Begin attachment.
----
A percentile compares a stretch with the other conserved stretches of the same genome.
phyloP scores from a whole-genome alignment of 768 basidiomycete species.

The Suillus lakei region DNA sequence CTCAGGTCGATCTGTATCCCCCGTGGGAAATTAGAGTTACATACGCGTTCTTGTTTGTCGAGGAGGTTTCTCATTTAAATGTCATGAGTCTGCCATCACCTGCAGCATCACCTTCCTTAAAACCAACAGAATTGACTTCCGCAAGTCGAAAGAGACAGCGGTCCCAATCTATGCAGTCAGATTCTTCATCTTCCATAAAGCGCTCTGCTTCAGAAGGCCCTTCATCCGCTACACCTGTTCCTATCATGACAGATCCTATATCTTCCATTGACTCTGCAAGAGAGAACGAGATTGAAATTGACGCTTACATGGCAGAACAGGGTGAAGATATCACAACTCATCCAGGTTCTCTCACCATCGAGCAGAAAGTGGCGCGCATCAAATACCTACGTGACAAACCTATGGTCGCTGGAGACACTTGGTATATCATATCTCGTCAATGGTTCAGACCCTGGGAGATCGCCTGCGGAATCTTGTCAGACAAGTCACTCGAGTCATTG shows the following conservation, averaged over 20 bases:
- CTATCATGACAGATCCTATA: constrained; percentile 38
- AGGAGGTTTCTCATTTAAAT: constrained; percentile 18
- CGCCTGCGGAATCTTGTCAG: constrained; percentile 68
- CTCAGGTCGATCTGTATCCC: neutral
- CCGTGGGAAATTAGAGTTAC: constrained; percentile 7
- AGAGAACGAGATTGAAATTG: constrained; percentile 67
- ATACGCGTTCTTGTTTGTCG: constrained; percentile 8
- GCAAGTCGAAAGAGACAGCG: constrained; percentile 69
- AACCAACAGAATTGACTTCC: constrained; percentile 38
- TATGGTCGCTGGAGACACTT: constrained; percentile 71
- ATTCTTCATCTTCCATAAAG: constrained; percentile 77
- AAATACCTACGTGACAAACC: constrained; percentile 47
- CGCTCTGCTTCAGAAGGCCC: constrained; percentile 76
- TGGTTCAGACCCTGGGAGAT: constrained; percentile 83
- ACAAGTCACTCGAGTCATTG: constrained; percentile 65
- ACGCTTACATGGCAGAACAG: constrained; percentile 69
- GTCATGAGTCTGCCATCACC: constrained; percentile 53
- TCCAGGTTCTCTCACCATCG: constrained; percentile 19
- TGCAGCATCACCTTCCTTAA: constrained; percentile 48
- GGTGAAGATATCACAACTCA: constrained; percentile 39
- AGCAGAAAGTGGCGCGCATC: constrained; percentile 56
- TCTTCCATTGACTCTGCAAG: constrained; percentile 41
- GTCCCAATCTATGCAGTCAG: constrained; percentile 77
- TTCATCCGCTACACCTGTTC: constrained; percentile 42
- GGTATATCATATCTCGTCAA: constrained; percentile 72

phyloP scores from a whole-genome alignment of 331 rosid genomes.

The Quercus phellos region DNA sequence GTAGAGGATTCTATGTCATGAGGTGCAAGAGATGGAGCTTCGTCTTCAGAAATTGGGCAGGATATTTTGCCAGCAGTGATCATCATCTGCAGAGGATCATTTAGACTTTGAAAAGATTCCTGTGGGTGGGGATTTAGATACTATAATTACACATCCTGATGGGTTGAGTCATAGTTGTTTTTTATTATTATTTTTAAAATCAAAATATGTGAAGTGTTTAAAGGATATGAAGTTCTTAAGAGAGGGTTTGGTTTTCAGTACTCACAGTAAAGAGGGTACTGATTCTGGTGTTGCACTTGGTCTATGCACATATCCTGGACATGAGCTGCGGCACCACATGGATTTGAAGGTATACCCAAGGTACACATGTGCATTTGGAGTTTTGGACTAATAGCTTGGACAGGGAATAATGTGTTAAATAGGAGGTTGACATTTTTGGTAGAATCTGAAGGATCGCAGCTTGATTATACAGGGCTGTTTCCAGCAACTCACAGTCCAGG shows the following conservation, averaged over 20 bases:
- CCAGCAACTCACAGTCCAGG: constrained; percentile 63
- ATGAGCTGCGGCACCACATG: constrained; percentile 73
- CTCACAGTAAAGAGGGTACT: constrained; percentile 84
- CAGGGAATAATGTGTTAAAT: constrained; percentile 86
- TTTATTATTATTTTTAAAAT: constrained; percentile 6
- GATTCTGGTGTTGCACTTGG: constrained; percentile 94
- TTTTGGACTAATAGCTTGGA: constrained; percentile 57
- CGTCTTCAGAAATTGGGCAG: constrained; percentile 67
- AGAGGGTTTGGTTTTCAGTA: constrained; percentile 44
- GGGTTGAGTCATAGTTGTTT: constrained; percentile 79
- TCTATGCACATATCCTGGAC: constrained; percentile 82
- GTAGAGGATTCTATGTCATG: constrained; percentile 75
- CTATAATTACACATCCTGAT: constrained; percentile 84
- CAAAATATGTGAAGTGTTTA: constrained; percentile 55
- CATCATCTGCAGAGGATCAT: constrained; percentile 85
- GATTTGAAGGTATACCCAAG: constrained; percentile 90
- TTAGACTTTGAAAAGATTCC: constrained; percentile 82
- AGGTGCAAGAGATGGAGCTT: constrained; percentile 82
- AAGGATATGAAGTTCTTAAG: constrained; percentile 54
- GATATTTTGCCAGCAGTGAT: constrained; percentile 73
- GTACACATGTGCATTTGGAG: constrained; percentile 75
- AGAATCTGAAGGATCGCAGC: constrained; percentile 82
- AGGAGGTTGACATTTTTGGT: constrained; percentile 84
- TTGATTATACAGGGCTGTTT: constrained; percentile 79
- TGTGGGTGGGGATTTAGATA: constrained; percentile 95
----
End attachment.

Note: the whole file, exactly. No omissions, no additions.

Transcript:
A percentile compares a stretch with the other conserved stretches of the same genome.
phyloP scores from a whole-genome alignment of 768 basidiomycete species.

The Suillus lakei region DNA sequence CTCAGGTCGATCTGTATCCCCCGTGGGAAATTAGAGTTACATACGCGTTCTTGTTTGTCGAGGAGGTTTCTCATTTAAATGTCATGAGTCTGCCATCACCTGCAGCATCACCTTCCTTAAAACCAACAGAATTGACTTCCGCAAGTCGAAAGAGACAGCGGTCCCAATCTATGCAGTCAGATTCTTCATCTTCCATAAAGCGCTCTGCTTCAGAAGGCCCTTCATCCGCTACACCTGTTCCTATCATGACAGATCCTATATCTTCCATTGACTCTGCAAGAGAGAACGAGATTGAAATTGACGCTTACATGGCAGAACAGGGTGAAGATATCACAACTCATCCAGGTTCTCTCACCATCGAGCAGAAAGTGGCGCGCATCAAATACCTACGTGACAAACCTATGGTCGCTGGAGACACTTGGTATATCATATCTCGTCAATGGTTCAGACCCTGGGAGATCGCCTGCGGAATCTTGTCAGACAAGTCACTCGAGTCATTG shows the following conservation, averaged over 20 bases:
- CTATCATGACAGATCCTATA: constrained; percentile 38
- AGGAGGTTTCTCATTTAAAT: constrained; percentile 18
- CGCCTGCGGAATCTTGTCAG: constrained; percentile 68
- CTCAGGTCGATCTGTATCCC: neutral
- CCGTGGGAAATTAGAGTTAC: constrained; percentile 7
- AGAGAACGAGATTGAAATTG: constrained; percentile 67
- ATACGCGTTCTTGTTTGTCG: constrained; percentile 8
- GCAAGTCGAAAGAGACAGCG: constrained; percentile 69
- AACCAACAGAATTGACTTCC: constrained; percentile 38
- TATGGTCGCTGGAGACACTT: constrained; percentile 71
- ATTCTTCATCTTCCATAAAG: constrained; percentile 77
- AAATACCTACGTGACAAACC: constrained; percentile 47
- CGCTCTGCTTCAGAAGGCCC: constrained; percentile 76
- TGGTTCAGACCCTGGGAGAT: constrained; percentile 83
- ACAAGTCACTCGAGTCATTG: constrained; percentile 65
- ACGCTTACATGGCAGAACAG: constrained; percentile 69
- GTCATGAGTCTGCCATCACC: constrained; percentile 53
- TCCAGGTTCTCTCACCATCG: constrained; percentile 19
- TGCAGCATCACCTTCCTTAA: constrained; percentile 48
- GGTGAAGATATCACAACTCA: constrained; percentile 39
- AGCAGAAAGTGGCGCGCATC: constrained; percentile 56
- TCTTCCATTGACTCTGCAAG: constrained; percentile 41
- GTCCCAATCTATGCAGTCAG: constrained; percentile 77
- TTCATCCGCTACACCTGTTC: constrained; percentile 42
- GGTATATCATATCTCGTCAA: constrained; percentile 72

phyloP scores from a whole-genome alignment of 331 rosid genomes.

The Quercus phellos region DNA sequence GTAGAGGATTCTATGTCATGAGGTGCAAGAGATGGAGCTTCGTCTTCAGAAATTGGGCAGGATATTTTGCCAGCAGTGATCATCATCTGCAGAGGATCATTTAGACTTTGAAAAGATTCCTGTGGGTGGGGATTTAGATACTATAATTACACATCCTGATGGGTTGAGTCATAGTTGTTTTTTATTATTATTTTTAAAATCAAAATATGTGAAGTGTTTAAAGGATATGAAGTTCTTAAGAGAGGGTTTGGTTTTCAGTACTCACAGTAAAGAGGGTACTGATTCTGGTGTTGCACTTGGTCTATGCACATATCCTGGACATGAGCTGCGGCACCACATGGATTTGAAGGTATACCCAAGGTACACATGTGCATTTGGAGTTTTGGACTAATAGCTTGGACAGGGAATAATGTGTTAAATAGGAGGTTGACATTTTTGGTAGAATCTGAAGGATCGCAGCTTGATTATACAGGGCTGTTTCCAGCAACTCACAGTCCAGG shows the following conservation, averaged over 20 bases:
- CCAGCAACTCACAGTCCAGG: constrained; percentile 63
- ATGAGCTGCGGCACCACATG: constrained; percentile 73
- CTCACAGTAAAGAGGGTACT: constrained; percentile 84
- CAGGGAATAATGTGTTAAAT: constrained; percentile 86
- TTTATTATTATTTTTAAAAT: constrained; percentile 6
- GATTCTGGTGTTGCACTTGG: constrained; percentile 94
- TTTTGGACTAATAGCTTGGA: constrained; percentile 57
- CGTCTTCAGAAATTGGGCAG: constrained; percentile 67
- AGAGGGTTTGGTTTTCAGTA: constrained; percentile 44
- GGGTTGAGTCATAGTTGTTT: constrained; percentile 79
- TCTATGCACATATCCTGGAC: constrained; percentile 82
- GTAGAGGATTCTATGTCATG: constrained; percentile 75
- CTATAATTACACATCCTGAT: constrained; percentile 84
- CAAAATATGTGAAGTGTTTA: constrained; percentile 55
- CATCATCTGCAGAGGATCAT: constrained; percentile 85
- GATTTGAAGGTATACCCAAG: constrained; percentile 90
- TTAGACTTTGAAAAGATTCC: constrained; percentile 82
- AGGTGCAAGAGATGGAGCTT: constrained; percentile 82
- AAGGATATGAAGTTCTTAAG: constrained; percentile 54
- GATATTTTGCCAGCAGTGAT: constrained; percentile 73
- GTACACATGTGCATTTGGAG: constrained; percentile 75
- AGAATCTGAAGGATCGCAGC: constrained; percentile 82
- AGGAGGTTGACATTTTTGGT: constrained; percentile 84
- TTGATTATACAGGGCTGTTT: constrained; percentile 79
- TGTGGGTGGGGATTTAGATA: constrained; percentile 95